Being Aggressive Will Not Sustain You
I don’t really like aggressive marketing techniques. Once a tactic has to be aggressive every time for the same thing, I don’t follow through.
Why? Because it makes me question the viability of the product/solution. And if the product is not the problem, then something else is flawed.
Every brand has a message. And by brand, I don’t just mean businesses. I mean you.
That message determines what kind of solution you create, and how you create it. But that’s not all.
Your message is responsible for attracting people to you.
The bad part is multiple people can have the same message. The good part is everyone’s message has a unique streak. Brand experts call that a USP.
Imagine you’re driving around town and you pass a bakery that’s in operation. No one needs to tell you that you just passed a bakery.
You don’t even need to see the signpost.
All you need to do is perceive the smell of bread.
The owner of the bakery doesn’t need to come out and stop every car. To him, anyone who wants to eat bread will follow the smell.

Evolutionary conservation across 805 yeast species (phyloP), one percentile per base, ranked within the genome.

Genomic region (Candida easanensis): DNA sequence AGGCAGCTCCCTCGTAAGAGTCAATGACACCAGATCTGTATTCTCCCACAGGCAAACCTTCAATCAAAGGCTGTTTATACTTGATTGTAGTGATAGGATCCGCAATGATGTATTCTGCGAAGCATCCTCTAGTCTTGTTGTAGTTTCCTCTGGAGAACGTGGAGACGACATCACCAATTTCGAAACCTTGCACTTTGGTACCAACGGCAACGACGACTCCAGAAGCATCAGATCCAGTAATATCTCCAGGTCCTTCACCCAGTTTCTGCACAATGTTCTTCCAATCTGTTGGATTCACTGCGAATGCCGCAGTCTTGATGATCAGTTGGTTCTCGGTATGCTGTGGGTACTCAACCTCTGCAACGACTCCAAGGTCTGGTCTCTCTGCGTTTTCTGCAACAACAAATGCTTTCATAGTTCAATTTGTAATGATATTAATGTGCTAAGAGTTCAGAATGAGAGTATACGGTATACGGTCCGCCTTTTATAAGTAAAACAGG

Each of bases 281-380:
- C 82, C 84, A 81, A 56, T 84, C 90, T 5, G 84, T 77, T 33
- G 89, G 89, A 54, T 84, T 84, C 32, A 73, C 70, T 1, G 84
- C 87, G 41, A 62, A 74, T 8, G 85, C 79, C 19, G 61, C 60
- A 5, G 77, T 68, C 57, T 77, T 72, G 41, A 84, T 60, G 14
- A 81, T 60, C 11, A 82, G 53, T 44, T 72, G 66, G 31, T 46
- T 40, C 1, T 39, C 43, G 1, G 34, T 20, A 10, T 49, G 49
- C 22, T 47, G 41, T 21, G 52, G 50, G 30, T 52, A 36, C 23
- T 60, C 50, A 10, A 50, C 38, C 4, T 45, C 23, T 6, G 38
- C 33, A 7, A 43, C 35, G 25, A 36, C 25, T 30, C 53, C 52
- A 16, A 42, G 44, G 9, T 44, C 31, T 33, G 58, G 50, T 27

If he is the only one in that vicinity, then he’ll be the top dog there.
Now imagine you drive further and enter a section dominated by different bakeries. The message is the same: the smell of bread and every other thing sumptuous….yum!
But some bakeries will be dirty. Some will be clean. Some receptionists will be polite, some will be rude.
The fliers they share really don’t matter if they have bad customer service. The jingles they play outside don’t matter if the bakery is dirty. The best they’ll get are one-time customers.
They’ll have to be aggressive every time.
What about you? Are you aggressive every time you want to get people to “patronise” you? If that’s the case, perhaps God hasn’t finished baking you. When He’s done, your aroma would attract people.
Joseph was from a tribe that easily interpreted dreams. He didn’t have to interpret his dreams for his brothers. They knew the answers (Genesis 37:6). But God had to take him to a place (Egypt) where that “work” would help him stand out.
He became the top dog there. But his brand character sustained him, not aggressiveness.